George Harrison: When We Was Fab (1987)

 |   |  1 min read

George Harrison: When We Was Fab (1987)

Among the many seeming ironies of George Harrison's long career was that, despite being the Beatle who most wanted out of people's expectations and what that meant, he would frequently draw on that period for inspiration or make overt references back which were unmissable.

His solo career songs This Guitar Can't Keep From Crying and Here Comes the Moon refer to While This Guitar Gently Weeps and Here Comes the Sun respectively. And while it was no surprise that in the aftermath of John Lennon's death he would - as Paul McCartney did -- pen a tribute (all Those Years Ago, see clip at bottom) what was more unexpected came in '87 on his album Cloud Nine.

In a more generous mood it seemed, he looked back on the Beatlemania period with affection and amusement to write When We Was Fab,. It was 20 years after Sgt Peppers and maybe he was ruminating over that line, "it was 20 years ago today"?.

w8131_fWhatever.

He also followed through with cover art on the 12" single which made reference to it also, the drawing nodding to his image on the Revolver album, and in a poster (taken from the tie-in video) which came with the limited edition box set.

But it was in that playful video (and many of his videos like Crackerbox Palace were often more funny than their sometimes dour surrounding album) where he pulled out all the mop-top stops.

Directly by Godley and Creme, it has Harrison in his Sgt Pepper uniform, a guest appearance by Ringo, a visual reference to "the walrus was Paul" and a passing nod to Lennon.

Quite why Harrison at this period would become so amusing about those long gone days is a bit unexpected, but Cloud Nine was a more breezy album all round. (Perhaps that's what happens when you have a second home in Hawaii?)

 

Share It

Your Comments

post a comment

More from this section   From the Vaults articles index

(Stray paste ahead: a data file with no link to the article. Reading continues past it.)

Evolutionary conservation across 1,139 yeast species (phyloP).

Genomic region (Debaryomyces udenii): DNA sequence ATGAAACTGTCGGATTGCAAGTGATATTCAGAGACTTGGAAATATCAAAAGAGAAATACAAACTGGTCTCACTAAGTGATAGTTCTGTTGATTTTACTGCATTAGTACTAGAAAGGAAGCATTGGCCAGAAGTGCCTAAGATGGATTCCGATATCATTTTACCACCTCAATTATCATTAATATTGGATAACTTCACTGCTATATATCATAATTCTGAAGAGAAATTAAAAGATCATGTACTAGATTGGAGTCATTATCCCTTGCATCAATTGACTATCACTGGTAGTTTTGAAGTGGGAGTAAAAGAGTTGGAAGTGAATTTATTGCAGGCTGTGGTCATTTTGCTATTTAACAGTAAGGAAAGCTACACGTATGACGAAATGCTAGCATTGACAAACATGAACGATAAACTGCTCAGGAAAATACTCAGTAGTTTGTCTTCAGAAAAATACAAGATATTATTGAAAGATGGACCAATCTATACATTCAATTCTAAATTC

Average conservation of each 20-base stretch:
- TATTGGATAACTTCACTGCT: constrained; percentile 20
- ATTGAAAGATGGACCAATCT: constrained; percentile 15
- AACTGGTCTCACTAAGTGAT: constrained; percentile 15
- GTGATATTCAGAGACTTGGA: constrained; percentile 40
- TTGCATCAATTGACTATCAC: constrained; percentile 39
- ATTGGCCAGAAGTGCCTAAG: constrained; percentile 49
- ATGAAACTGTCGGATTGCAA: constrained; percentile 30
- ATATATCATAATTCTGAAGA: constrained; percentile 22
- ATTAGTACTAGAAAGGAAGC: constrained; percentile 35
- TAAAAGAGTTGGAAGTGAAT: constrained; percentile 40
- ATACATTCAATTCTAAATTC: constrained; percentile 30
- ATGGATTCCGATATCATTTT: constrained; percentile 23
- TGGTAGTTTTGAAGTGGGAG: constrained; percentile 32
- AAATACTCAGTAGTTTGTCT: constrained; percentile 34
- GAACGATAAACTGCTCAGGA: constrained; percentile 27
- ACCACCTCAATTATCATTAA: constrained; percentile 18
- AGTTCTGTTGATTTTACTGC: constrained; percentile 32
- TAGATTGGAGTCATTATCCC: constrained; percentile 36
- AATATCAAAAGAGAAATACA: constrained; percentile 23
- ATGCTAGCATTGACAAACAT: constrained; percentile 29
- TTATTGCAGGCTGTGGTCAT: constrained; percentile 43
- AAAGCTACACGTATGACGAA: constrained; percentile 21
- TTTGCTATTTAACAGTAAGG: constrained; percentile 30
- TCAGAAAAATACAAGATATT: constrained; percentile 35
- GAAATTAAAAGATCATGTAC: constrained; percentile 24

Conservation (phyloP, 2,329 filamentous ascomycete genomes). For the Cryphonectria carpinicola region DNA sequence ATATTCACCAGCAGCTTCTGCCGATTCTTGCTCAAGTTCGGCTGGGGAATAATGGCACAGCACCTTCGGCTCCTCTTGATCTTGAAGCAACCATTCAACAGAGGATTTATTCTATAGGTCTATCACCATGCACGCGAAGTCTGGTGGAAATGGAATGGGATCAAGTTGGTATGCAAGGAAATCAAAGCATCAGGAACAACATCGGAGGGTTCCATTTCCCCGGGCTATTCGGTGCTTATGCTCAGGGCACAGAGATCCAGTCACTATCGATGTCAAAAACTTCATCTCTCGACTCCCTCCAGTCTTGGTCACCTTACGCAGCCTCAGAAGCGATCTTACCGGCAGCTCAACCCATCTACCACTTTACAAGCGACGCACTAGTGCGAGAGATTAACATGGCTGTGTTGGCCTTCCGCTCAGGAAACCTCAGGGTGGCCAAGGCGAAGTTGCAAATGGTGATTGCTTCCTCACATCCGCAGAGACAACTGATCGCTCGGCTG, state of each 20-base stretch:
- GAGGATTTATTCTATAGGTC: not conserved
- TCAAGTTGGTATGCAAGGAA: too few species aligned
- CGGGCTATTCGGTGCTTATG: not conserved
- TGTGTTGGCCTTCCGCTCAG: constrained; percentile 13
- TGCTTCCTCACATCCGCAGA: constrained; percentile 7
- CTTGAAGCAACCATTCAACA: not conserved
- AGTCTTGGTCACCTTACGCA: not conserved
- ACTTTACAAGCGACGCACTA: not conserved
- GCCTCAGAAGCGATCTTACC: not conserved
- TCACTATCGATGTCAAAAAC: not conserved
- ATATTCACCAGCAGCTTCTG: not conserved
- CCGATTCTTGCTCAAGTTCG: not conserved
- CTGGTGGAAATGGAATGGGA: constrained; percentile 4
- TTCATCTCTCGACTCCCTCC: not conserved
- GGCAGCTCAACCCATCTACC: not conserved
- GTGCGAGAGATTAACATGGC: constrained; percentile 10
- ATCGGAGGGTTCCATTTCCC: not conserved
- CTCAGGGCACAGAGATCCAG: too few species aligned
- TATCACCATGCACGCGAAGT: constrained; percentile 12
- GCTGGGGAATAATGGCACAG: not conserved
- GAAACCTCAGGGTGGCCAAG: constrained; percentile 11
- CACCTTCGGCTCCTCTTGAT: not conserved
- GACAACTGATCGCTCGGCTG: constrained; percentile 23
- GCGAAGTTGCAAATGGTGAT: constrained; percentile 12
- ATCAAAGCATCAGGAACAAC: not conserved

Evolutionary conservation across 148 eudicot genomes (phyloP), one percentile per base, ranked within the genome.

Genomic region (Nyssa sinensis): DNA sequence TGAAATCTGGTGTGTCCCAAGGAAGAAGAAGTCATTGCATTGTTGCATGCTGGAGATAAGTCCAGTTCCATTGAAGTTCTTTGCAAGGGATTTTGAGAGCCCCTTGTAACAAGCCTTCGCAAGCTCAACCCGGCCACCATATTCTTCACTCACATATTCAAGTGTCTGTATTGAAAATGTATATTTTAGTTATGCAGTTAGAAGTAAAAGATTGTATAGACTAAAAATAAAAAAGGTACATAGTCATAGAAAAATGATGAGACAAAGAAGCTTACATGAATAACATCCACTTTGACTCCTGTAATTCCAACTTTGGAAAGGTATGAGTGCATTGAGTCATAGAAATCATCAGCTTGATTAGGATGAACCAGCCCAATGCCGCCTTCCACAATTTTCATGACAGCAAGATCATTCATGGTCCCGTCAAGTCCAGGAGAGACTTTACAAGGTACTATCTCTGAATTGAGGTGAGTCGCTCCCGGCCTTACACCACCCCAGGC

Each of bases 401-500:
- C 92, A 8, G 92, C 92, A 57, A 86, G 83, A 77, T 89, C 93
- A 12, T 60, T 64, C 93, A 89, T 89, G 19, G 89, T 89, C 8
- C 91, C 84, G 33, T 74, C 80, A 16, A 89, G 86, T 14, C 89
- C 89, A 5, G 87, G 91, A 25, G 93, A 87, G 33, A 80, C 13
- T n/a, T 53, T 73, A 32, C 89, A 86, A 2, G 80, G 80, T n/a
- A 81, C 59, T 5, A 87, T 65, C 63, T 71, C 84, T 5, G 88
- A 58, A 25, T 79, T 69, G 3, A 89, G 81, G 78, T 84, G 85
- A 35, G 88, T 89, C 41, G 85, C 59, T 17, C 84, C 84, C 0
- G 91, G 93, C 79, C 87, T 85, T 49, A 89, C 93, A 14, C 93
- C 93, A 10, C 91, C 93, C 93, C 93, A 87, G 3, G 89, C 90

Noel Coward: London Pride (1941)

Noel Coward: London Pride (1941)

A glance at the year puts this classic Noel Coward song into the context of its era. It was the height of the Second World War and London was being battered by the Blitz. Coward was real... > Read more

Sagittarius: My World Fell Down (1966)

Sagittarius: My World Fell Down (1966)

Elsewhere doesn't go much for conspiracy theories -- although I've been to the Texas Book Depository in Dallas and, hmmm. But here's one that might be of interest. LA musician/producer Gary... > Read more

Elsewhere at Elsewhere

STEPPENWOLF: LIVE, CONSIDERED (1970): More but not necessarily better

STEPPENWOLF: LIVE, CONSIDERED (1970): More but not necessarily better

Of the very few people I know who have Steppenwolf albums, none have any other than the three I have owned: their self-titled debut (which featured Sookie Sookie, Born to be Wild and The Pusher);... > Read more

Chuck Berry; One Dozen Berrys/Rockin' at the Hops/New Juke Box Hits (Vinyl Passion)

Chuck Berry; One Dozen Berrys/Rockin' at the Hops/New Juke Box Hits (Vinyl Passion)

With only one notable exception – his godawful '72 hit My Ding-A-Ling – nearly all of Chuck Berry's greatest songs came in a rush on the Chess label in a five year period from August... > Read more